• I didn’t expect that whether some bookstores carried the Love Inspired line depended on the store’s manager whereas the decision is made at the corporate level at other bookstores.
What did I learn? To check with the store a week before the signing to make sure there’s no surprises. I always carry books in my trunk along with a receipt in case I must supply the books. I learned to sign where there’s heightened interest in the book and to keep track of mileage. I learned to ask buyers to write the name I was to autograph books to. I learned it can take months to get reimbursed for the cost of my books.
I Didn’t Expect to Feel so Wacky About Reviews, Rankings and Indifference.
My first review was Romantic Times’ 4 ½ stars. The best RT gives, unless a book is named Top Pick so naturally I was thrilled. The next reviewer gave the book 3.75 out of 5. I was hurt, almost like a new mom when visitors don’t rave about her infant. And this was a decent review. Following rankings on Amazon can be damaging to mental health. I’m dismayed that a few family members I sent the book to haven’t let me know if they liked it or even read it. I learned to get over it. LOL
I Didn’t Expect the Degree of Support . . .
All of my friends and many of my acquaintances knew I’d tried to get published all these years and were almost as excited as I was when the book came out. The lesson: Whining pays. 🙂
• Of friends
One friend hosted a party to celebrate the book’s release. I learned covers look great on a cake. Another friend contacted our hometown newspaper and got a mention in a column. One friend got her church bookstore to carry the book and passed out countless bookmarks.
• Of family
Our girls rounded up friends for signings, passed out bookmarks at MOPs, neighborhood gatherings, and chatted up the book. My husband carried bookmarks everywhere. He came to my book signings and handled the business end. He made post office runs.
• Of readers
I knew book club members sometimes sent notes or e-mails, but I was amazed to get cards, voice mails and e-mails from others, too. I’ve never written a writer when I loved their book so I was blown away by the time people took to contact me. And by how much their approval meant.
Courting the Doctor’s Daughter released May 12, 2009. I’d hoped to find a way to use less time and money promoting the second book, but I’m repeating the promotional tactics I used for my first book. Even though I can’t be sure how effective they were. I got radio coverage because this time I planned far enough ahead to get on the schedule for Author-Author segment.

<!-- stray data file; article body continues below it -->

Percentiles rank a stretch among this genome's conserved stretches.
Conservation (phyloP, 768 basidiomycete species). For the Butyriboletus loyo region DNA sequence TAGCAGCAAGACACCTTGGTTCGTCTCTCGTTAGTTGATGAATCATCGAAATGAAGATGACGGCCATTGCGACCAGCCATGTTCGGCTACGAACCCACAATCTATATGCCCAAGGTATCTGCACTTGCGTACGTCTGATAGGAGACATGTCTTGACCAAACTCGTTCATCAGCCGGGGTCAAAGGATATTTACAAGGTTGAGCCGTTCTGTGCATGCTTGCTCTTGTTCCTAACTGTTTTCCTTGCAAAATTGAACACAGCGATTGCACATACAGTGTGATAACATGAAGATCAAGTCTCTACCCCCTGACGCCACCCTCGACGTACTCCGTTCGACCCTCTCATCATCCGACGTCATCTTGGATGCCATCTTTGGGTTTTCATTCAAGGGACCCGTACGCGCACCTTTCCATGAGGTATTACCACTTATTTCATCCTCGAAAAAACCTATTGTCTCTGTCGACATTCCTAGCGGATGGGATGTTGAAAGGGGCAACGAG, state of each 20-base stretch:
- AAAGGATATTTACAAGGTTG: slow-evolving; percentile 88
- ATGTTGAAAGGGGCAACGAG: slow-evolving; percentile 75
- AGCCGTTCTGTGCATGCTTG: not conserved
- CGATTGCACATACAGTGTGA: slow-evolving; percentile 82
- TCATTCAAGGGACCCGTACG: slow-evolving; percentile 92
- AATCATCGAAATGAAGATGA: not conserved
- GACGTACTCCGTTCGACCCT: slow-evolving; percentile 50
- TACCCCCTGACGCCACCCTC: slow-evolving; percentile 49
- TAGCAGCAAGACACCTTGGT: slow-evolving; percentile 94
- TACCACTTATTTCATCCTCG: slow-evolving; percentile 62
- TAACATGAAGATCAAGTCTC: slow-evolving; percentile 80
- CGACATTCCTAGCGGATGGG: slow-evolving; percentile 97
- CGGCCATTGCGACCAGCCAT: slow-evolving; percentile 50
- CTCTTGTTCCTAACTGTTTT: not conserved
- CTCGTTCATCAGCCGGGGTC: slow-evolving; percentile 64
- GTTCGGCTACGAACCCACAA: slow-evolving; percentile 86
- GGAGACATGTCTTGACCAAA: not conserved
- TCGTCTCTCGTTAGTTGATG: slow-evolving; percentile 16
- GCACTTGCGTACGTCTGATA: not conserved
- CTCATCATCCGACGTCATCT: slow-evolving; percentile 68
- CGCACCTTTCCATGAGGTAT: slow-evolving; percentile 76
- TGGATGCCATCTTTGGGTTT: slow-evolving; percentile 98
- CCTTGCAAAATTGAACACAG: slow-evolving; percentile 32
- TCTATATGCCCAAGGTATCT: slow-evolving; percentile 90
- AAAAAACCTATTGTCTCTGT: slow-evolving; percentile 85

Thanks for having me today, Keli!
Courting the Doctor’s Daughter
An Unexpected Match
A widow with three boys to raise, Mary Graves has no time for peddlers of phony medicine. She’s a dedicated healer working alongside her doctor father. When a handsome stranger blows into town with his “elixir of health” and asks questions about her newly adopted son, Mary’s determined to uncover the truth behind all his claims.
Once the reckless heir to a Boston fortune, Dr. Luke Jacobs travels the country with his herbal medicine while searching for his long-lost son. After meeting the feisty doctor’s daughter and her youngest boy, Luke has found what he’s been looking for at last. But can he convince her to let him into her home, her family—and her heart?
Note from Keli: I read Courting the Doctor’s Daughter just as soon as it was available on eHarlequin. Janet has written another heartwarming tale with engaging characters. I grew to care for Mary and Luke from the first chapter and wanted so much to see things work out for them that I stayed up late on several occasions. My yawns in church one Sunday morning were due to the fact that I couldn’t wait for the end and read way past my bedtime. 🙂 The winner of Janet’s book is in for a real treat.
Leave a Comment for Three Chances to Win
Special Drawing for This Post Only
One person leaving a comment on Janet’s post will win a copy of Janet’s current release, Courting the Doctor’s Daughter.
To enter the drawing, just leave a comment on this post by June 5th and enter your email address when prompted. (I don’t share your information or add it to any mailing lists.) On June 6th, I’ll post the winner’s name right here.
Congratulations to Lindsey, winner of Janet’s book.
My Regular Drawing
My next drawing will take place June 10th. The winner will receive a 5 x 7 inch black leather Writer’s Journal, just the right size for purse or tote, in which to jot those sudden inspirations, plot a new story, etc.
To enter the drawing, just leave a comment on any blog post by June 10th and enter your email address when prompted. (I don’t share your information or add it to any mailing lists.) On June 11th, I’ll post the winner’s name in the Welcome post at the top of the blog.
You could also win a First Sale Scrapbook!
If you’d like to have a chance at winning a First Sale Scrapbook created by me, your blog hostess Keli Gwyn, leave a comment on any post between now and June 30th. Be sure to include your name and email address when prompted if you want to be entered in the drawing. (Your information will not be shared.) Click red link above to see samples of covers and pages.
On July 1st, I will choose one person who will have her/his choice of several covers on an 8×8 inch, twenty-page scrapbook in which s/he can document that long-awaited first sale. The pages will cover various milestones including The Call, signing the contract, receiving the first advance payment and holding your “firstborn” in your hands.
(No scrapbooking skills required. You just add your photos and journaling.)